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Protect Your Business From Probate in Florida

As a business owner, are you hoping to build a legacy you can pass on to your loved ones? Many people fail to recognize that their business is an asset that can be lumped together with their other assets. You want to avoid this and protect your business from probate in Florida. Estate planning is critical if you want to pass your business down to the next generation without unnecessary complications.

If you’re interested in learning more about how to avoid probate in Florida, we can help!

Here’s a guide on how to protect your business from probate.

Establish a Living Trust to Protect Your Business

A will designates the distribution of assets when a business owner dies. A trust allows the business owner to distribute assets while they’re still alive.

When a trust is already established at the time of your death, it reduces the need for probate. Your business is part of the trust.

It’s essential you put some thought into who you name as trustee in your stead. The trustee’s role is to transfer your assets to your designated beneficiaries and avoid probate.

Joint Ownership

Many people do not name their business partners or family members as official joint owners. If your name is the only one on your business, consider joint ownership as an option.

Joint ownership can help simplify the inheritance process following the death of a business owner. It may help your loved ones or business partners avoid the probate process.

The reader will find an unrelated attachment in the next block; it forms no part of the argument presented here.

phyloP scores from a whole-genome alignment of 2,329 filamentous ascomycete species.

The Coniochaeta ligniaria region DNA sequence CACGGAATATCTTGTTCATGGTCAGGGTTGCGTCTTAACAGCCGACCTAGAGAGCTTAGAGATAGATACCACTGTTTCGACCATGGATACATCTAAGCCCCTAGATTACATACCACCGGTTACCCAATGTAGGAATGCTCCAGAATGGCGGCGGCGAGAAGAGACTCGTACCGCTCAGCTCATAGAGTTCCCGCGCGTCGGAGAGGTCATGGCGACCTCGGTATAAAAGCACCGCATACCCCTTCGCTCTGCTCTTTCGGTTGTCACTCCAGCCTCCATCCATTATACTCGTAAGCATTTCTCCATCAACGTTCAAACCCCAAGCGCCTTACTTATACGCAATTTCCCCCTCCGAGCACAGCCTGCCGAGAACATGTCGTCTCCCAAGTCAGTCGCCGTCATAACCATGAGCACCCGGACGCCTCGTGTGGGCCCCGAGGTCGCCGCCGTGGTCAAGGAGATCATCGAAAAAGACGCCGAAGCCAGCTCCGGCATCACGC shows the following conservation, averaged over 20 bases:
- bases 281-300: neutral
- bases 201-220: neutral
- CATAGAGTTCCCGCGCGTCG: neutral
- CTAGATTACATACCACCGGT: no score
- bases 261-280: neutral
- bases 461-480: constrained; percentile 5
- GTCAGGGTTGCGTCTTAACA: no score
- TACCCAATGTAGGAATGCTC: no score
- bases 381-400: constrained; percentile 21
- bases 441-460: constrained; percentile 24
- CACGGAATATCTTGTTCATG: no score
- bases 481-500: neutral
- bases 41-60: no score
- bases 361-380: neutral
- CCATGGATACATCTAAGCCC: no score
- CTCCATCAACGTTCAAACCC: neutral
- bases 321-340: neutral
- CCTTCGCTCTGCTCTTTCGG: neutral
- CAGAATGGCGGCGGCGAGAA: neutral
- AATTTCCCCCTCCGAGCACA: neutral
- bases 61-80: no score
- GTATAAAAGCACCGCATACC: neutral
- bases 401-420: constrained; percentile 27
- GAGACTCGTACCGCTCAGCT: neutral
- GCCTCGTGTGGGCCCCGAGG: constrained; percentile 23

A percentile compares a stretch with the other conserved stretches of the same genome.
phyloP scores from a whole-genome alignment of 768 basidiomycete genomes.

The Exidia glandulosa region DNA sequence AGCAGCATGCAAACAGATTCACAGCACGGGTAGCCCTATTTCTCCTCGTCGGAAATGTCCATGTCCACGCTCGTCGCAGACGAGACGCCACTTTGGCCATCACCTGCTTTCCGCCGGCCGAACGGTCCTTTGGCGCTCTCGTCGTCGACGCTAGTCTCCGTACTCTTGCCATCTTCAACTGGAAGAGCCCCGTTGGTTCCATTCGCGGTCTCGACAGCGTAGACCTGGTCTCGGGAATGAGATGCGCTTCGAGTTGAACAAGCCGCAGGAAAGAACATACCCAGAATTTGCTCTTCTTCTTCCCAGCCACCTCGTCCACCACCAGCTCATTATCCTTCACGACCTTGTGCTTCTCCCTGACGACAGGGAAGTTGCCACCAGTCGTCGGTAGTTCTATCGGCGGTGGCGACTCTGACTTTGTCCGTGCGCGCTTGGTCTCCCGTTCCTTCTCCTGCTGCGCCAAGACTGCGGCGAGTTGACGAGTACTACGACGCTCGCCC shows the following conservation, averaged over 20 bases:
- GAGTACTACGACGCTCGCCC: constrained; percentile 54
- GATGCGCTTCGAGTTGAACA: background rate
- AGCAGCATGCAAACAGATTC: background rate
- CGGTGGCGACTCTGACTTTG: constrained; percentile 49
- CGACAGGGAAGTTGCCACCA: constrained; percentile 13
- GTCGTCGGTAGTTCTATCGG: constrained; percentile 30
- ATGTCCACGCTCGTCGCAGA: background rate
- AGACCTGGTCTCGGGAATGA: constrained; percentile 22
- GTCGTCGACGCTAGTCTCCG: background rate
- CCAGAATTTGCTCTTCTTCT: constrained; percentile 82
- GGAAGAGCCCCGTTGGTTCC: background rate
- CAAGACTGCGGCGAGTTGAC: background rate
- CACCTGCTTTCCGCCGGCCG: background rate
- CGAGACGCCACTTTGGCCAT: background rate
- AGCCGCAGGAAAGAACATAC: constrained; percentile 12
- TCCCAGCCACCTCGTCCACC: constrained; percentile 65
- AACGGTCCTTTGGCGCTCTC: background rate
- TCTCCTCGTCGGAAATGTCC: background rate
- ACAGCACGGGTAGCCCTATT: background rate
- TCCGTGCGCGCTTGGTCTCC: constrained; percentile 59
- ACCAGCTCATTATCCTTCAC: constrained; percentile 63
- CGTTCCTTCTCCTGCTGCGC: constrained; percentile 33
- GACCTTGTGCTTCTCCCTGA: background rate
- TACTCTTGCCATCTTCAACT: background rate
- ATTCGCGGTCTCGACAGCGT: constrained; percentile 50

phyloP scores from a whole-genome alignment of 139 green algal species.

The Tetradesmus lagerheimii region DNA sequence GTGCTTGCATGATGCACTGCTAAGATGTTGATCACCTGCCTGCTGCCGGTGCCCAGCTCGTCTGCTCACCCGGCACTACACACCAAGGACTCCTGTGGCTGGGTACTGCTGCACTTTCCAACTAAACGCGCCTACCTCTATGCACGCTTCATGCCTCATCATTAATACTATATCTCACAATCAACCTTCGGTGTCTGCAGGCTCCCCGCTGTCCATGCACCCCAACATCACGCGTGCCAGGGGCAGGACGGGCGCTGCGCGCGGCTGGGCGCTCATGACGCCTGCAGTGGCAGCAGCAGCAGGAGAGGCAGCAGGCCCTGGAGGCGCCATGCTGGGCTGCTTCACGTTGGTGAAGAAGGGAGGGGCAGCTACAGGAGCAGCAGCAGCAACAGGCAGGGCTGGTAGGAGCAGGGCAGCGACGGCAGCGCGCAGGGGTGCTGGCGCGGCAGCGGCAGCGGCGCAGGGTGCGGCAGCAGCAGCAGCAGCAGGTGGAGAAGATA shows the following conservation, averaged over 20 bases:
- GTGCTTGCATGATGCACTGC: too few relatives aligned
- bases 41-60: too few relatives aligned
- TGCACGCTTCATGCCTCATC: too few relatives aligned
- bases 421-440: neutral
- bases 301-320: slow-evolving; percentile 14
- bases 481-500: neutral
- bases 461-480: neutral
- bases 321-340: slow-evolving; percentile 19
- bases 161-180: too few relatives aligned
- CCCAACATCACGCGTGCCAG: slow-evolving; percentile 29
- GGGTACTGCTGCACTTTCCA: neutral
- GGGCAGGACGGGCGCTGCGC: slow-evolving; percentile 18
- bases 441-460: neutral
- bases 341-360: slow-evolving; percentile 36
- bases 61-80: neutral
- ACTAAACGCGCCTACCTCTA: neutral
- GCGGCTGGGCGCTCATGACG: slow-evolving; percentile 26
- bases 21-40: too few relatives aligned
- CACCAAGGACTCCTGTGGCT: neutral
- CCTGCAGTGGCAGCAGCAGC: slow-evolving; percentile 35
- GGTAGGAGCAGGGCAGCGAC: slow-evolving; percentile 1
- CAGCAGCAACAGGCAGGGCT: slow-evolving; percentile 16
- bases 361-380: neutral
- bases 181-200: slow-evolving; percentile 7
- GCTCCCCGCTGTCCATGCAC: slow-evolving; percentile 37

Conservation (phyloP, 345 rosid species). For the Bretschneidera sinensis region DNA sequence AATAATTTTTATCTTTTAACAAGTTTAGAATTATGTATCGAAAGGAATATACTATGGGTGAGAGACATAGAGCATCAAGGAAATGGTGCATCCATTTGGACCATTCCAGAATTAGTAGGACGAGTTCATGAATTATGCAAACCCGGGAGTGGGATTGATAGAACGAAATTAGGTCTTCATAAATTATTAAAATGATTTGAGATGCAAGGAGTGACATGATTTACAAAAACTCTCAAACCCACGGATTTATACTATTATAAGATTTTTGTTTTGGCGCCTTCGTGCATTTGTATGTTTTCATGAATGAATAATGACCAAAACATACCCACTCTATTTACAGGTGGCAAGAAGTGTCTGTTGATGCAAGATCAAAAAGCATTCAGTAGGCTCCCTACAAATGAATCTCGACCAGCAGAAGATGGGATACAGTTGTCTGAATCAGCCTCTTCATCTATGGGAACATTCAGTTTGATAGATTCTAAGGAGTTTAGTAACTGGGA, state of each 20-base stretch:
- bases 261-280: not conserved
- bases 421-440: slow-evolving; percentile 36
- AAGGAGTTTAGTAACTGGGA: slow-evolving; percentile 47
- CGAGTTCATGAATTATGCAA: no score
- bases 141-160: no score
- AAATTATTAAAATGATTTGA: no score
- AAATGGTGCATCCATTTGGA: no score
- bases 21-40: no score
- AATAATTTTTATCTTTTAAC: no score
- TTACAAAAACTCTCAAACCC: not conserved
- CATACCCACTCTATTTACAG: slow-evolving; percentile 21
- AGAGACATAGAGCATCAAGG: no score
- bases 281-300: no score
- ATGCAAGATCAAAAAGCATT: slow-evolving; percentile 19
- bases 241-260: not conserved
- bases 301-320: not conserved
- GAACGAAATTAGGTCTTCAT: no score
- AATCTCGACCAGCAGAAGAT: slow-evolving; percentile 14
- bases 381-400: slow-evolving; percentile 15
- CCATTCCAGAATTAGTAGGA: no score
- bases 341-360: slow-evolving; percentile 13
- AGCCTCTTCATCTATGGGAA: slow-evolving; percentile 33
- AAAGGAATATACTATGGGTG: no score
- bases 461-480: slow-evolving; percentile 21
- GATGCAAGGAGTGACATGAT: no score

Many bank accounts and ownership titles allow you to designate an automatic beneficiary to avoid probate. To execute this process, you can complete a Transfer on Death (TOD) form.

Talk to a Florida business attorney about the best ways to protect your business.

Corporate Stock and Business Interest

Do you hold interest in a business through owning corporate stock? If so, it’s a good idea to place those business stocks in a trust.

You can protect your partnership or LLC membership interest with the trust as well. You can assign or transfer interest with a revocable trust.

This can help you avoid having to relinquish control of any business shares.

Business Continuation Plan

The idea of building a legacy or having something to pass on to your children or loved ones is a primary force for many business owners. It’s true that the structure of your business will play a large role in how it will be handled.

There is another business planning tool you can use to solidify what happens to your business when you’re gone. A business succession plan outlines your wishes for the transition of your business.

For some business owners, this transition occurs during retirement. For others, health issues may be the catalyst.

If the business owner continues working, the succession plan can be implemented after they pass away.

Some common elements of a succession plan include:

  • Anticipated transition time
  • The designated successor (s)
  • Communications with family, clients, or staff
  • Tax planning and business valuation
  • Provisions for the plan’s implementation